Imagine my surprise when browsing through Kernaghan Books in the Wayfarers Shopping Arcade in Southport for these editions when I stumbled across Hamlet somewhat working against the purpose of me utilising these Oxfords to discover literature. Edition editor G.R. Hibbard chooses the First Folio as the basis for his text on the assumption that it was produced from a clean, revised manuscript of the play by Shakespeare himself, a final revision of the material that increases the pace but also clarifies the story in other places. His argument is sound, but I do much prefer the much later Arden 3’s approach of suggesting that all the close textual analysis in the world won’t definitively confirm which of the versions is definitive, so it’s best just to present all three (unless like the RSC edition, the mission is to reproduce an edition of the folio in particular). More inevitably posted here.more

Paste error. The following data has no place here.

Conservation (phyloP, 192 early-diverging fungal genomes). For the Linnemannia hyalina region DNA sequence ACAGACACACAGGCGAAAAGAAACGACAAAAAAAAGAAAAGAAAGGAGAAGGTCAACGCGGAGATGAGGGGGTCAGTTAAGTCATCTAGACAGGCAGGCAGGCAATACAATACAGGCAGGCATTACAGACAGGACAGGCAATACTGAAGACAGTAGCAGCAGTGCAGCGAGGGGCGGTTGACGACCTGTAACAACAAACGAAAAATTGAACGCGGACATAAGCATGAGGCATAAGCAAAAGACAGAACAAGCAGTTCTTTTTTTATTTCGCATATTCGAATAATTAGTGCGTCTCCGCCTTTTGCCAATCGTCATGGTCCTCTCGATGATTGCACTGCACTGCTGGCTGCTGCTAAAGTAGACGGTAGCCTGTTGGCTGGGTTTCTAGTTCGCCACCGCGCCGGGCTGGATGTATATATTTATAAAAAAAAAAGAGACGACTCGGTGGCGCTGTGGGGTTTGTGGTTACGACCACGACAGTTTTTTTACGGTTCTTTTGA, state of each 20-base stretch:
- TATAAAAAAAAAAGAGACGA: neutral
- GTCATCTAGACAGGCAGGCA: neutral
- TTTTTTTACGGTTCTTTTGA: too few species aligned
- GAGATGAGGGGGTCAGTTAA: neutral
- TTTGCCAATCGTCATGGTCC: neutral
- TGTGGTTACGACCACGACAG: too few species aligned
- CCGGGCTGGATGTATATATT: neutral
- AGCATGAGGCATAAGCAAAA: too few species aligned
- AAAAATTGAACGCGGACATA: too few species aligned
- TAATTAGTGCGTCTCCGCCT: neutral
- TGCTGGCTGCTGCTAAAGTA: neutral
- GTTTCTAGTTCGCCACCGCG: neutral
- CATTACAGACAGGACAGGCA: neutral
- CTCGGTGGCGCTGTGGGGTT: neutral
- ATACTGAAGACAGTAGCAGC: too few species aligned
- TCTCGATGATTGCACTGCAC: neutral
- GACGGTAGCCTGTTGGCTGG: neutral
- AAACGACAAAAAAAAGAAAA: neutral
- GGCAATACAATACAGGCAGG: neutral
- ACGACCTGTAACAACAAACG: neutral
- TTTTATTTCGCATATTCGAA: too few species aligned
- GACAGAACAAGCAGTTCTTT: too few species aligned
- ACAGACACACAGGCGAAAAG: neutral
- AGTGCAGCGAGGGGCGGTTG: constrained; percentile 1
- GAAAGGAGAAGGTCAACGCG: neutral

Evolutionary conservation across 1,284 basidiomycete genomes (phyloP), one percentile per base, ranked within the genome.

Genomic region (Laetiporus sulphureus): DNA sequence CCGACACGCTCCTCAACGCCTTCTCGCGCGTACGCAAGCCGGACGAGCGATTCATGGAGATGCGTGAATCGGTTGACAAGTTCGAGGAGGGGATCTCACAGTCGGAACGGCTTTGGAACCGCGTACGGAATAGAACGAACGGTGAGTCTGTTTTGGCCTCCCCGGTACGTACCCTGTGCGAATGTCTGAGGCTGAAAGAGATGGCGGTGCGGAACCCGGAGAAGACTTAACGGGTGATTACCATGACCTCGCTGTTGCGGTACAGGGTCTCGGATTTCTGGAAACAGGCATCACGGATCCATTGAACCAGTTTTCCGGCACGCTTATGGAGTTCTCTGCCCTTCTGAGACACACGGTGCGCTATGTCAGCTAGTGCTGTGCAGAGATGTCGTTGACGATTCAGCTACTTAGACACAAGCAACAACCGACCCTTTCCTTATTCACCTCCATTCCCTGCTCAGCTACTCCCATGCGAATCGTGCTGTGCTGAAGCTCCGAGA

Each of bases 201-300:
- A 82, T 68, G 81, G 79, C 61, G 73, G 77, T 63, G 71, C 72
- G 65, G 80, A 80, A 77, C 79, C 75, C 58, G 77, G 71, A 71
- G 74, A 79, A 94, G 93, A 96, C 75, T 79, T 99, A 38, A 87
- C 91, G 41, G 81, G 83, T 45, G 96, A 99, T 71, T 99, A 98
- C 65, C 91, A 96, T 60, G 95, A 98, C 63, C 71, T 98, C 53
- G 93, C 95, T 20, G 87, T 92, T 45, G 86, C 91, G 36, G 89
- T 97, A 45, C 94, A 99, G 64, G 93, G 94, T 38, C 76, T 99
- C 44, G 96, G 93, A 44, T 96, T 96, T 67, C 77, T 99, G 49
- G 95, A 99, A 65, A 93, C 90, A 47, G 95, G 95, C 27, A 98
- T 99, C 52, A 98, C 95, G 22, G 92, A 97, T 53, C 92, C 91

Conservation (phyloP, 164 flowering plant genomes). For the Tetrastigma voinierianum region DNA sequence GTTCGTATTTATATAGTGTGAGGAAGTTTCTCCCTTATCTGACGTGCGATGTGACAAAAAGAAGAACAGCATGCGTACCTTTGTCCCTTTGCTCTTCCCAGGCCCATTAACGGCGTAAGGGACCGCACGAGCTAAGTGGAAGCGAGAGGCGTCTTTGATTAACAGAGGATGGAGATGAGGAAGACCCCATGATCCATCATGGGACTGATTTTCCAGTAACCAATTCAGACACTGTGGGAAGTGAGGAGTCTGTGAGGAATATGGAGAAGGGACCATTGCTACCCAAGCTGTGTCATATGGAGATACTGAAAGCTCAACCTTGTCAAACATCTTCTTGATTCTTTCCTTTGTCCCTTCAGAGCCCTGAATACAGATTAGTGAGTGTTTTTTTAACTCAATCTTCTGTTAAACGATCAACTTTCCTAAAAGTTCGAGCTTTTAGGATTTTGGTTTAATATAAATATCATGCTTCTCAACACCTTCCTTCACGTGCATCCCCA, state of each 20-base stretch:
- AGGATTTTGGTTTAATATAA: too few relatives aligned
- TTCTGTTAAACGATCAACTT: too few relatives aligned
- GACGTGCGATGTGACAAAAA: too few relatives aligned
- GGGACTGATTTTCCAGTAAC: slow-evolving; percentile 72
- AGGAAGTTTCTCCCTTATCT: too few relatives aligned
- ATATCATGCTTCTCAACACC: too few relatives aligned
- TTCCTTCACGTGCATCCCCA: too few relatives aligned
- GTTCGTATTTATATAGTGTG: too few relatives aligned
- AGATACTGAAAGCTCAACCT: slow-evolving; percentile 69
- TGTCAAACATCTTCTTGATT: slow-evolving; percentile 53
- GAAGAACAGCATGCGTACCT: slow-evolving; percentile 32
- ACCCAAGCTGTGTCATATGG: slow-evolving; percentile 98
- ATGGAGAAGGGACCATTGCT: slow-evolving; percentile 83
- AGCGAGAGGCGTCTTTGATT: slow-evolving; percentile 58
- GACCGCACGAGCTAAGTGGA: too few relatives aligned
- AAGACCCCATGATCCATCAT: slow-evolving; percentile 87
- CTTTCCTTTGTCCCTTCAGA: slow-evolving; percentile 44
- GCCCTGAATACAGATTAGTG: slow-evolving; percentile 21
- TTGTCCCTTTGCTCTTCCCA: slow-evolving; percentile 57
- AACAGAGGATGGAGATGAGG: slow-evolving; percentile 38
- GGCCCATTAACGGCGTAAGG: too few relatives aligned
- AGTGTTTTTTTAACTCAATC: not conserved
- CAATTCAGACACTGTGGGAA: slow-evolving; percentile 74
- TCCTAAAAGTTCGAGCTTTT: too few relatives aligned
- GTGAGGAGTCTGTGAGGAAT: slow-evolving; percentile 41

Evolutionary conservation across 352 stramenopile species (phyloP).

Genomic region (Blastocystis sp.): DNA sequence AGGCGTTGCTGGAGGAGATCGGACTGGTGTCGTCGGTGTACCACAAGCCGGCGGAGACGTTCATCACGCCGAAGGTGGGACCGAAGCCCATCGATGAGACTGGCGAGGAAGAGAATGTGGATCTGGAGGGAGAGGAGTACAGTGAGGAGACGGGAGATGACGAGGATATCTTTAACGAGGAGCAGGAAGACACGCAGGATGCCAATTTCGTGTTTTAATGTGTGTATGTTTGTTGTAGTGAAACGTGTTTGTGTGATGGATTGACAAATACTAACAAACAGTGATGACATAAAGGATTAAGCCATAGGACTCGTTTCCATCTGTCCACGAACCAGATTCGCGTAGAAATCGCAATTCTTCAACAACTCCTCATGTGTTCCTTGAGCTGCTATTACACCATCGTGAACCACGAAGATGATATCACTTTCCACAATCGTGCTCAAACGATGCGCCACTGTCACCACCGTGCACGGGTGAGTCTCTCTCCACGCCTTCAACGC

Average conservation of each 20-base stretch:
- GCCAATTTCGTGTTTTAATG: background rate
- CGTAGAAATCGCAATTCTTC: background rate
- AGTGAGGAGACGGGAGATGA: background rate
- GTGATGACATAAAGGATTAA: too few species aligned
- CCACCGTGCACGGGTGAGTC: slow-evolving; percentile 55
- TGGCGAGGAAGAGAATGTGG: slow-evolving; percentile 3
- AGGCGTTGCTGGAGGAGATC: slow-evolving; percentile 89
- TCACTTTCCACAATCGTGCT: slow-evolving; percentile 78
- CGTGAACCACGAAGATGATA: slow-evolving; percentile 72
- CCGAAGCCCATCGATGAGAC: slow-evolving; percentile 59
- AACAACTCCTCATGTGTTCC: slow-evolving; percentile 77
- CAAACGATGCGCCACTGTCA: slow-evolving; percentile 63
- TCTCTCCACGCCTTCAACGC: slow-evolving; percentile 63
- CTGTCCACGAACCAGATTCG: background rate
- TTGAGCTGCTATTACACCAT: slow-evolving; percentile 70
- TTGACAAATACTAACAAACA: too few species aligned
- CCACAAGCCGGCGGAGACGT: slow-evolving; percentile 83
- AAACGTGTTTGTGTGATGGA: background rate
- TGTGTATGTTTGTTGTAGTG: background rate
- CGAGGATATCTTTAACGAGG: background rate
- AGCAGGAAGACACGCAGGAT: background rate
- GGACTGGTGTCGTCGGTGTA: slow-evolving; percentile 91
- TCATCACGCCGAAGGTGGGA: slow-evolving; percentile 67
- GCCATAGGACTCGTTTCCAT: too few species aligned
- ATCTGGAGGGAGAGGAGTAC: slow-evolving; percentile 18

I think I finally understand the fuss about Shakespeare. I've read and enjoyed his sonnets. I'm familiar with the basic storyline of most of his plays. But I've never found the plays themselves very accessible or coherent. There were some passing Shakespeare interludes in college, but they were surface at best. I tried a personal Shakespeare regime once, reading through my Complete Shakespeare on a somewhat-regular basis. The project fizzled; I just couldn't keep my head in it. But finally, audiobooks came to the rescue. Hearing the play, with all the characters voiced by different actors, is almost as good as seeing it. I think I've found my Shakespeare remedy. This audiobook is a BBC dramatization and features an all-star cast with Kenneth Branagh as Hamlet. I really enjoyed everyone's performances. Hamlet, Prince of Denmark is probably Shakespeare's most famous work, a tragedy that explores madness, revenge, alienation, incest, and passion. It's an archetypal story that has been told and retold many times since (and before) Shakespeare's play, and will probably continue to be staged endlessly in various media. Disney's animated film The Lion King is a perfect example of how this story can be adapted to almost any medium and setting. One of the main objections many modern readers have to Shakespeare is the language. It can be tough, especially if you're slogging through it on your own, weighted down with the helpful but heavy annotations and footnotes of most print versions. So I was delighted when the language not only made sense to me, but astounded me with its beauty and strength. Though I struggled somewhat at times to understand, for the most part I was able to follow what was going on and appreciate the way it was written. This is probably funny, but my first thought on hearing the language of the play was that it sounded like C. S. Lewis's Narnian nobility, especially Prince Rilian in The Silver Chair. I never really made the connection, but this was entirely deliberate on Lewis's part. He describes Rilian: "He was dressed in black, and altogether looked a little bit like Hamlet." (Rilian is, of course, rather mad as well.) I have always loved the archaic dignity and grace of their speech—and it always seemed to me that there wasn't nearly enough of it in the Chronicles. Well, I've found the fountainhead now and I'm drinking eagerly. All unwitting, I was prepared for the language of Shakespeare by Lewis. Just one more reason to love Narnia and read it to my children!It's astonishing how many familiar quotes come from this play. The list seems endless: every dog has his day, to be or not to be, frailty, thy name is Woman, murder most foul, and many, many more. Half the fun of listening was to hear things I already knew, fresh where they began. Wikipedia attempts to sketch a broad outline of the authors and thinkers inspired by Shakespeare's Hamlet; I don't think its influence can be measured. It's had an incredible impact on the imaginations of countless writers, and though I knew this theoretically going in, it's quite another thing to experience it for myself and hear all these everyday phrases in their original context. The theology is alternately wonderful and dreadful (with the wonderful parts being, I think, unintentional). The worst part is when Hamlet refrains from killing his uncle because he finds him at his prayers with his soul supposedly cleansed and ready for heaven—while Hamlet's father was murdered suddenly, without the chance of shriving his soul, and is therefore most likely in Hell. This is a very Roman Catholic, works-based view of salvation, and I think its innate illogic is obvious. But there are other parts that hit me hard with their spiritual resonance, like this passage:Use every man after his desert,and who should 'scape whipping?Use them after your own honor and dignity:the less they deserve, the more merit is in your bounty.It isn't in a religious context at all, but the spiritual import of this thought is so profound. The more I think about it, the more profound it becomes. In short: Hamlet is brilliant. I know some of it went over my head, but the pieces I grasped are sharply intelligent and pithy. And the best part of this entire experience? It leaves me hungry for more Shakespeare.more